The Degrees and Levels of Florida Felony Charges
What’s your score? If you have been charged with a felony in the State of Florida then you may have heard that question.
In Florida, every felony charge has a degree and a level. The most common three degrees are first, second and third. A third-degree felony is the lowest degree and is punishable by up to 5 years in prison and up to a $5,000.00 fine. Whereas a second-degree felony is punishable by up to 15 years in prison and up to a $10,000.00 fine, while a first degree is punishable by 30 years in prison and up to a $15,000.00 fine.
There is also a capital felony which is punishable by life in prison. The levels range from 1-9 and rank essentially the severity of the felony charge. For instance, Possession of Cannabis 20 grams or more is a third-degree felony level one, while dealing in stolen property is a second-degree felony level six. Now on a scoresheet, this levels equal points, the higher the level the more points the charge carries.
Different levels score a different amount of points in certain sections of the scoresheet. There is a section for a primary offense which is either the highest level felony offense that is pending against you if you have more than one charge, or if you only have one current charge pending than it would be scored as the primary offense. The next section is an additional offense which is where the additional charge would be scored if you had more than one charge pending against you if you have more than one case pending.
The next section is for prior history, this is where old charges can come back to haunt you, if you have any prior’s felony or misdemeanor, adjudication of guilt or received a withhold of adjudication can put scored on the scoresheet in the section. It is important to know that misdemeanor charges can be scored against you as additional offense or as prior history, a misdemeanor offense is always .2 points. If you have a felony charge and resolve it with a plea to a just a misdemeanor offense then the scoresheet would not be applicable in your case, since a misdemeanor charge is only punishable by a max of 364 days in county jail.
There are other sections of the scoresheet were points can be scored against a person for particular enhancements, for instance wearing a mask, or if a person was on probation and violated they could score either 6 or 12 points depending on the type of violation. Once all the charges are entered into the scoresheet there is a total amount of points, if that point total is 44 points or greater than the total is placed in a mathematical equation and lowest permissible prison sentence (LPS) is generated. If a person has less than 44 points but more than 22 points that person scores permissible prison, meaning essentially, they could be sentenced to prison but are also eligible for non-prison sanctions like county jail or probation. If a person has less than 22 points than they typically must be sentenced to non-prison sanctions.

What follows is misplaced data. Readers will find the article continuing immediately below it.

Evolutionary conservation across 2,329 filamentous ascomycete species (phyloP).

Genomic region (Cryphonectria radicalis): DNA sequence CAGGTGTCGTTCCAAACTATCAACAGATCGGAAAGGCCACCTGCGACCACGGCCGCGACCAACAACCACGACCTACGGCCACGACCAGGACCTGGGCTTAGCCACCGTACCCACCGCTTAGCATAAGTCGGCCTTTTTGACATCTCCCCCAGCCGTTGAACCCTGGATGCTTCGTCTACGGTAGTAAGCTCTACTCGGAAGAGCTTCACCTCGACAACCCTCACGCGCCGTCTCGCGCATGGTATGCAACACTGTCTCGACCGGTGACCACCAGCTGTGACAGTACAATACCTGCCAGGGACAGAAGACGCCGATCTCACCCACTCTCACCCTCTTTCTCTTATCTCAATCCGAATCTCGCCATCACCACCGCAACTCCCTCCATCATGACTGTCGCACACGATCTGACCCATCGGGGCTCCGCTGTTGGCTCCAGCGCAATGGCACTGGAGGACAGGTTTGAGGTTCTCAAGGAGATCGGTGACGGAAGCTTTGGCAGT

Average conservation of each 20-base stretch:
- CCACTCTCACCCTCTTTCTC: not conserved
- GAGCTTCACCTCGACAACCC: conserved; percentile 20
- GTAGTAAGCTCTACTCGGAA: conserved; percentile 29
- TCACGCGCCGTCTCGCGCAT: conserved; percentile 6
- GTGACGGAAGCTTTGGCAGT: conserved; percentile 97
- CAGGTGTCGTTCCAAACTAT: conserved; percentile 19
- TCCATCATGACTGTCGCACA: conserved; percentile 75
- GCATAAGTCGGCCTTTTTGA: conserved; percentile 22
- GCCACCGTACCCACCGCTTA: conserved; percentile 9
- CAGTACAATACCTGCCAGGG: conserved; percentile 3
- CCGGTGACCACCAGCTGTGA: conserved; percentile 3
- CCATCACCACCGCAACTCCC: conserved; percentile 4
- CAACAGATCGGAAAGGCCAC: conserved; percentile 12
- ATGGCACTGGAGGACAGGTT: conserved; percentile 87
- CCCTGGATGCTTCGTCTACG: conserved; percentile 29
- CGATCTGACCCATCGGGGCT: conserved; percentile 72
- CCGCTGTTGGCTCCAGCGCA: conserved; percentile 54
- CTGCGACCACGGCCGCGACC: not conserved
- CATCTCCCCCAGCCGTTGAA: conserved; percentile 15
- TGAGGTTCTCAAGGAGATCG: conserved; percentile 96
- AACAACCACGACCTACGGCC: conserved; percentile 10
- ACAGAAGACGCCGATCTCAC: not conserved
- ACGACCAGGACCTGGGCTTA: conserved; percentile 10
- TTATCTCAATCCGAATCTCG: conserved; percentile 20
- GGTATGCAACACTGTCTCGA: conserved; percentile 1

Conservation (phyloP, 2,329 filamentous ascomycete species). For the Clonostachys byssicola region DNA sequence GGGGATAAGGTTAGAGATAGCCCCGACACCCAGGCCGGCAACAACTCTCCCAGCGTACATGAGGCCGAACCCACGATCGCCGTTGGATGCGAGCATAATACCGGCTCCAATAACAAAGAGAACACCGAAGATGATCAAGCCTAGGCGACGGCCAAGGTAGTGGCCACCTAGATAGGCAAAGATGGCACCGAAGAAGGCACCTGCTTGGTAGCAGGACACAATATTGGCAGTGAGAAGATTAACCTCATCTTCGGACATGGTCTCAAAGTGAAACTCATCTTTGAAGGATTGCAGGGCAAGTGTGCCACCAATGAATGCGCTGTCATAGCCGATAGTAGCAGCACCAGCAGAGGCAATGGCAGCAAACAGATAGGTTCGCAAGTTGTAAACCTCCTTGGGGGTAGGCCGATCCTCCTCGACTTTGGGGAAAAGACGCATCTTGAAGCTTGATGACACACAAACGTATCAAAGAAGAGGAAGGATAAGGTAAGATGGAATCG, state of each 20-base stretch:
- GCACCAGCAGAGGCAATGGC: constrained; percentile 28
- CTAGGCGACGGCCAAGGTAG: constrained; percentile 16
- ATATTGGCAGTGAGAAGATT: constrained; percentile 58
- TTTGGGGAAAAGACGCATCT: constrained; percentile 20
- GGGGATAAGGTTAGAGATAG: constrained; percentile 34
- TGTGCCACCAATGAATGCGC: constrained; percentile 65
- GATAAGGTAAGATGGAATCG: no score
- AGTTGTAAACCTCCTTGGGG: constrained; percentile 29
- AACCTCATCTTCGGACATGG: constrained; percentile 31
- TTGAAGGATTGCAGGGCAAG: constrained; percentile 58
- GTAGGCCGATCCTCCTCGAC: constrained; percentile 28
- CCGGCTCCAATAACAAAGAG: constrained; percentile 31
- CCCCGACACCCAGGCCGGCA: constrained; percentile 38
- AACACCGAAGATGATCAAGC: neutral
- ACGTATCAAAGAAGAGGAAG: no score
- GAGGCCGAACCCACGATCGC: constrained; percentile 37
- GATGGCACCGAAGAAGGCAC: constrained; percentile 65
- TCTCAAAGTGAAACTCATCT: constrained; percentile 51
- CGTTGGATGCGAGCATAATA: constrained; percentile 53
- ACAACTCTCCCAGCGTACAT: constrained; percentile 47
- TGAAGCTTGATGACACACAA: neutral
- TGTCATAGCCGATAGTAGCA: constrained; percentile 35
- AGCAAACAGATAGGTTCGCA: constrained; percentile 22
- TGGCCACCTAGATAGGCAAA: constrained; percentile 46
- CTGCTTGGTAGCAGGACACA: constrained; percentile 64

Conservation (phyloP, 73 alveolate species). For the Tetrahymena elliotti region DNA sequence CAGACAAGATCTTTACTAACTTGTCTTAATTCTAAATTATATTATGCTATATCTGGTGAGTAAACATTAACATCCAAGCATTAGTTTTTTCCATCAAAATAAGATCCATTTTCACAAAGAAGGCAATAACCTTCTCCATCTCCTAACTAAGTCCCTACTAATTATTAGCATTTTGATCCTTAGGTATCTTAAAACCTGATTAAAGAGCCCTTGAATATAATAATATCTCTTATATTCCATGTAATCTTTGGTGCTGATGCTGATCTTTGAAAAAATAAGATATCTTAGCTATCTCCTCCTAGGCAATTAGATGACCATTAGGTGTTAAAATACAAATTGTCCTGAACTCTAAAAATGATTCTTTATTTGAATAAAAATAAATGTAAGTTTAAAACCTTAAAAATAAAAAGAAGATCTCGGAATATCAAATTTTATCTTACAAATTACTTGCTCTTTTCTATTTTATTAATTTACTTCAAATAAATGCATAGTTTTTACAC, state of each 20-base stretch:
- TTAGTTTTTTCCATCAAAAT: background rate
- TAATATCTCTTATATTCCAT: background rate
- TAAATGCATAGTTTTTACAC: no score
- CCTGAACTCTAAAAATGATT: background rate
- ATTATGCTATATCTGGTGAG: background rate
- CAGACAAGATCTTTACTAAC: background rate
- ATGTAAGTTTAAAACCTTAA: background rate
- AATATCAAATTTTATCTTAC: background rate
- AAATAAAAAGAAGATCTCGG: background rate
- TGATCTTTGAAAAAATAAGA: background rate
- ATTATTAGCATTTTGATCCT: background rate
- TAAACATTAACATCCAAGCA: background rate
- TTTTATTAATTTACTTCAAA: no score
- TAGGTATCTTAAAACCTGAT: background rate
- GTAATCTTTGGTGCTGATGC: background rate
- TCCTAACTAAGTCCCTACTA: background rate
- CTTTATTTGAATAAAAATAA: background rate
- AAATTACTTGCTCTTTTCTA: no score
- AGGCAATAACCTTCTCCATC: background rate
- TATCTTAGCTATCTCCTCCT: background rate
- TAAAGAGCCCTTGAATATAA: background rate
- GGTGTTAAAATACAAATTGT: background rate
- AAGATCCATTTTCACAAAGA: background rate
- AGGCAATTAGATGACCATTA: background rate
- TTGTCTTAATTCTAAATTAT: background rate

Now it is possible that a person with less than 22 points could be sentenced to prison if the Judge found aggravating factors that would justify what is referred to as an upward departure, which is reverse of a downward departure. A downward departure happens when the Judge goes below the guidelines or LPS. For instances is a person had an LPS of 24 months in prison but the Judge only sentenced the person to probation then that would be a downward departure.
There are specific reason and criteria set out in the Florida statutes pertaining to downward departures and they are listed on the scoresheet as well. Some examples are a legitimate uncoerced plea deal, which means the state and defense both agree to go below the guidelines to resolve the case, another would be if a person is below a certain age they could be sentenced as a youthful offender which would justify departing from the guidelines. However, just because a person may qualify for a downward departure does not mean the Judge has to departure from an LPS.
When dealing with a felony case, it is important to hire an attorney that understands the intricacies of a scoresheet, not all prior history can be scored against you there are exceptions, what facts to qualify a person for a downward departure and so much more. This is just a very basic and brief overview of one small part of a felony case if you have any questions about your scoresheet or about your felony case plea, call Meldon Law at 352-373-8000 and we would be happy to assist.